Mass Merchants Cycling Product Quickly30 Jun, 2005 By: Judith McCourt
Just how bad is the shelf-space crunch studio executives have been griping about for the better part of a year? Seventy percent of mass merchants and other discount retailers surveyed by Home Media Research say they, too, are concerned about shelf space, with nearly half (44 percent) saying they think it is a serious worry.
That's not surprising. As of June 26, there were 46,223 DVD titles in release, up 856 from the end of May, according to The DVD Release Report. The steady flow of new and catalog feature films is augmented by such boom markets as nontheatrical kidvid, documentaries and, in particular, TV DVD, which has seen a product release rise of more than 50 percent in the first half of this year, according to the report.
When retailers were asked whether they limit what they carry because of shelf-space restrictions, more than half (58 percent) said yes. And when it comes to choices, 43 percent of mass merchants say they're opting to trim secondary and nontheatrical titles before they cut back on the box office hits.
Not only is there less room at retail, but the amount of time that a title gets prime retail shelf space is shrinking. More than two-thirds (69 percent) of mass merchants and discounters surveyed said they rotate inventory more quickly because there is so much product available.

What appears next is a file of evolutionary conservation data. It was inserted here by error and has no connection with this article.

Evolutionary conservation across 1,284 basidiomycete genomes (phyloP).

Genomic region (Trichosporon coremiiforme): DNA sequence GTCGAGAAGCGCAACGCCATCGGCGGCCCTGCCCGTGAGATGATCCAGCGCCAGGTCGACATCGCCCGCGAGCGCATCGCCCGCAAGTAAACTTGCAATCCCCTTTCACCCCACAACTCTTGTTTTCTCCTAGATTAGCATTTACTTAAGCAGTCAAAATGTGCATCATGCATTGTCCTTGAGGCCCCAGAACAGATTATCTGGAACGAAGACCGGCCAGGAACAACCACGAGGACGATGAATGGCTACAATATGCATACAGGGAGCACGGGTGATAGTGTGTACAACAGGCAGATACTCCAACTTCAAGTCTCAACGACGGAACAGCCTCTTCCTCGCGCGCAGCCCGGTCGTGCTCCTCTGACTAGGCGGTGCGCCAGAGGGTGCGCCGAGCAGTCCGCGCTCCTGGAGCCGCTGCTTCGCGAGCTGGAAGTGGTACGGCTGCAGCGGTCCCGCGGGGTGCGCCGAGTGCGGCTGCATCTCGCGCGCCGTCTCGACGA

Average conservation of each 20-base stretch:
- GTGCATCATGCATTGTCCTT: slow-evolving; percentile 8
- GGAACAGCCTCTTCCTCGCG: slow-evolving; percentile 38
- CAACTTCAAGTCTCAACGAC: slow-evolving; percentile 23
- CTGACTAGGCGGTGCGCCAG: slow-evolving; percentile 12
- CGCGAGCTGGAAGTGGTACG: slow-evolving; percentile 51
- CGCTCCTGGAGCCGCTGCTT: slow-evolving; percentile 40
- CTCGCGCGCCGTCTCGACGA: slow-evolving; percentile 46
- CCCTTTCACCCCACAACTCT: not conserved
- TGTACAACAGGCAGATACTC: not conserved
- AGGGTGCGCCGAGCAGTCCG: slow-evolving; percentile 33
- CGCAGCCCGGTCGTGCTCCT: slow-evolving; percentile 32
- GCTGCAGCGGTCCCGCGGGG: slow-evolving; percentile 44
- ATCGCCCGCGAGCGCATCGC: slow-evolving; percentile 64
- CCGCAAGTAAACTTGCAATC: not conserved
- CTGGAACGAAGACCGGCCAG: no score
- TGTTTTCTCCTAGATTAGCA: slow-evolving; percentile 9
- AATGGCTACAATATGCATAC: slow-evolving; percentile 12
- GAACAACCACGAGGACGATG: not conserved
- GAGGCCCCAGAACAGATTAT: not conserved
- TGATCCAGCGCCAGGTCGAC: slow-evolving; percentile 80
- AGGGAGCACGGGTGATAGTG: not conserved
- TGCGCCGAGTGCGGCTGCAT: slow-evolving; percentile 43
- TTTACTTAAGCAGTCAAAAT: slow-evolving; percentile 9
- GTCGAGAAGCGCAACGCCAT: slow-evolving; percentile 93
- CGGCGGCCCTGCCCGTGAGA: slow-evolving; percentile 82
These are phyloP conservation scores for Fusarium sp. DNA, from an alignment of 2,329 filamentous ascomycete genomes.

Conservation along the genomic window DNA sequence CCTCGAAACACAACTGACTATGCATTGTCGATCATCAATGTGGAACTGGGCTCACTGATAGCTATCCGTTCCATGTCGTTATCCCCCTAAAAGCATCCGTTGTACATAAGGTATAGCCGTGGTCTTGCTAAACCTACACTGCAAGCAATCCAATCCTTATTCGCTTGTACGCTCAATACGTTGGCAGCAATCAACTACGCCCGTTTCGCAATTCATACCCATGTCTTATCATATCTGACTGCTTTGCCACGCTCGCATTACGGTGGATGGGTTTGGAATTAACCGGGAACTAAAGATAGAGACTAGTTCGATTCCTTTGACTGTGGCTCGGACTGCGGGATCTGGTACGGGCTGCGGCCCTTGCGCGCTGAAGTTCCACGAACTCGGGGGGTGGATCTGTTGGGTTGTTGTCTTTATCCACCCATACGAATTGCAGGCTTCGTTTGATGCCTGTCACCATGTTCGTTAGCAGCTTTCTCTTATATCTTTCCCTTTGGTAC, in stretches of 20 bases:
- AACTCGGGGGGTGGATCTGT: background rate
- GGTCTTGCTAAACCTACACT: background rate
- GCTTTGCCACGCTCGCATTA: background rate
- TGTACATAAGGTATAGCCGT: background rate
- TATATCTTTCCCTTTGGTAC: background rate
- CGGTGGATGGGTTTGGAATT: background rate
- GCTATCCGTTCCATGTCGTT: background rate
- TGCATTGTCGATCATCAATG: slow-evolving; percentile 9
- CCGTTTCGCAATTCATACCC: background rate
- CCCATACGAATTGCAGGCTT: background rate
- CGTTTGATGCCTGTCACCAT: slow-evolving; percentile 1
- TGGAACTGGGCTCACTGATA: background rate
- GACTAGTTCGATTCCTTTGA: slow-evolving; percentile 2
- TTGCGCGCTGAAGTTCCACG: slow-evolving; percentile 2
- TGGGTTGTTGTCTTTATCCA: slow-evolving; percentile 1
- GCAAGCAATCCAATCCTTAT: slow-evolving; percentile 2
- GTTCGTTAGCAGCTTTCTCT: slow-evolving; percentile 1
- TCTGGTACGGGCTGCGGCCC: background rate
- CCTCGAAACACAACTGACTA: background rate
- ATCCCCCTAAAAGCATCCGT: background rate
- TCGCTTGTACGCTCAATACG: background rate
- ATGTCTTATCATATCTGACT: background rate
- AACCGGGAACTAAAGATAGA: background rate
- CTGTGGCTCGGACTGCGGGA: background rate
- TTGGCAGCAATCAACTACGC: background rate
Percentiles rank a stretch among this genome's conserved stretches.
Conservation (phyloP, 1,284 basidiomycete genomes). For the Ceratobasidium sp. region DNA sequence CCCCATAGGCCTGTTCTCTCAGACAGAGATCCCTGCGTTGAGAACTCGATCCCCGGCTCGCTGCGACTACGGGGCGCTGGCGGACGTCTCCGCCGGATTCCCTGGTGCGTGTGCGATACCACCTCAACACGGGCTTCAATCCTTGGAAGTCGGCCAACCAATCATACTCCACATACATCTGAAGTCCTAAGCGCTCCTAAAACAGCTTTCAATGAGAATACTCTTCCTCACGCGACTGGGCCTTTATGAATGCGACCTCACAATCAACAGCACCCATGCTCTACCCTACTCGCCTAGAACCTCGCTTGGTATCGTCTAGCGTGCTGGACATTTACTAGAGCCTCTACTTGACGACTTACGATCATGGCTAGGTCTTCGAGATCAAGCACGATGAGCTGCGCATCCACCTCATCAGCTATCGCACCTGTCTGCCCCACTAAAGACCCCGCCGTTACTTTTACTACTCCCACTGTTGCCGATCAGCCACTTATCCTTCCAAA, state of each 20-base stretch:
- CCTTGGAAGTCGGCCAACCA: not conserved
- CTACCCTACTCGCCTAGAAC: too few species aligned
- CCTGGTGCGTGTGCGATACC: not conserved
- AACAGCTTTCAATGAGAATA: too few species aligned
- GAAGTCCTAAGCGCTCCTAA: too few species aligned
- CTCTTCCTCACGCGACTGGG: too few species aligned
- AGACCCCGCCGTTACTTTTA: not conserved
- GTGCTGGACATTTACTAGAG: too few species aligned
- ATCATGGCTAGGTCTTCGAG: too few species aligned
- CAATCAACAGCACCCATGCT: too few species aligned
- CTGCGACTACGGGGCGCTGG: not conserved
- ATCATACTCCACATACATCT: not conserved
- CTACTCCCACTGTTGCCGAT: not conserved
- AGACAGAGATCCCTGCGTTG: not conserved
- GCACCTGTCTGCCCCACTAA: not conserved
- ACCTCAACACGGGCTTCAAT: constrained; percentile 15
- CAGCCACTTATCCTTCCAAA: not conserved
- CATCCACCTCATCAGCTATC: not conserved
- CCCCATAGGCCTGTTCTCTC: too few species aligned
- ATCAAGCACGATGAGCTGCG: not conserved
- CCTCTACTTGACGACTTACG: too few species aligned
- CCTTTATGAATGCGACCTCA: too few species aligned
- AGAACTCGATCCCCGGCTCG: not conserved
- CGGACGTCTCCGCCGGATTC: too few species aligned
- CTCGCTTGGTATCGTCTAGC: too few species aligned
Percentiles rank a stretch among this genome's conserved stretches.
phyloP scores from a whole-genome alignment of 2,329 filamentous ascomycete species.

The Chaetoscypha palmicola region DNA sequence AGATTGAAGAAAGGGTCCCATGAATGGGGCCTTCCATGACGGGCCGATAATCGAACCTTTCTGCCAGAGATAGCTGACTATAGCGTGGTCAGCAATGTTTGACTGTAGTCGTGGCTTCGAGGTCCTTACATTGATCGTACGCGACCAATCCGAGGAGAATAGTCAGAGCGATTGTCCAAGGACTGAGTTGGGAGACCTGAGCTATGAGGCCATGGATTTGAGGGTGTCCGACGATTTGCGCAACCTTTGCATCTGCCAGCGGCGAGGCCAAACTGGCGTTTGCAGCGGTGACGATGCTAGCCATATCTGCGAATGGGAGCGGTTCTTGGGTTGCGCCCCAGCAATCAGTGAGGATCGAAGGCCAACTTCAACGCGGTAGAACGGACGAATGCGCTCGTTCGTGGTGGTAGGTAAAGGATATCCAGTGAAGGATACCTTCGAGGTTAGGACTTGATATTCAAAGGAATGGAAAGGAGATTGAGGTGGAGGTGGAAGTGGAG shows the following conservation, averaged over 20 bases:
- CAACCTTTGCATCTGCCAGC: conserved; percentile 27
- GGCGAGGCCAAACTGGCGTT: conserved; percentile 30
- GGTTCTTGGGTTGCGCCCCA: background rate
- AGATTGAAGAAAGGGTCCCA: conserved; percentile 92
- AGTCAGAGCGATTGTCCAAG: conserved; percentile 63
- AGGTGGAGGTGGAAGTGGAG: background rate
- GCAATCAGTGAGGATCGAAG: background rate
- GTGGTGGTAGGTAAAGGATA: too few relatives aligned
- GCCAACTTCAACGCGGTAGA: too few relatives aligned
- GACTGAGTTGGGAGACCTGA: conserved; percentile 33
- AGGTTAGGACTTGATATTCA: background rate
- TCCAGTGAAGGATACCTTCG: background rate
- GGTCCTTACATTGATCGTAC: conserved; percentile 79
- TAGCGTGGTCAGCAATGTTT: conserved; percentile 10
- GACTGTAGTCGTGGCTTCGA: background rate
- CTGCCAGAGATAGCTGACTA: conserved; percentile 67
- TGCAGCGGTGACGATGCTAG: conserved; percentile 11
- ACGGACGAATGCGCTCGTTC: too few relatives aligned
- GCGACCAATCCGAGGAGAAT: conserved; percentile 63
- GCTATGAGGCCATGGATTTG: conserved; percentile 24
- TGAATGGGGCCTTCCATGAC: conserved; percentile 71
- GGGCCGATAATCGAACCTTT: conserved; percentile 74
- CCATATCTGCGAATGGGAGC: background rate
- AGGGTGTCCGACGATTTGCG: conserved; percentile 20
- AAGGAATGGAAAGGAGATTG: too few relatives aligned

Mike Dunn, president of Twentieth Century Fox Home Entertainment, recently told Home Media Retailing that “product proliferation” is an “overwhelming” concern because of the stress it causes at retail.
“If you look at what's happening now, a title comes out. Then, two weeks after it's released, you lose your primary display and your numbers go down dramatically,” he said at last week's Fourth Annual Home Entertainment Summit: DVD Magic 8. “It makes it very difficult.”
He's right. Survey findings show that 20 percent of retailers said they move a title out of the new-release section after two weeks. On average titles were taken out of the new-release section four-and-one-half weeks after street date. Even that's a far cry from just a few years ago, when it was not uncommon to see titles three or four months old on the new-release wall.
Speaking at DVD Magic 8, Glenn Ross, EVP and GM for Universal Studios Home Entertainment's family productions unit, said the time for suppliers to experiment at retail is over.
“The amount of time you get on a shelf at a place like Wal-Mart is so minimal,” he said. “If you aren't 50 percent sold through in the first seven to 10 days, they send it back.”
With shelf space at a premium, most of the big retailers (67 percent) said they are seriously considering expanding their DVD sections over the next year. And 65 percent said they plan on seasonal expansion, particularly during the fourth quarter.
Best Buy plans to increase the amount of floor space devoted to DVD and video games as part of its effort to distinguish itself with consumers and gain market share in entertainment software, the company reported in its fiscal-year 2005 report.
More and more retailers are looking to the Web to expand their selection. The study showed that 40 percent of mass merchants and discounters are sending customers to their Web sites for expanded product offerings.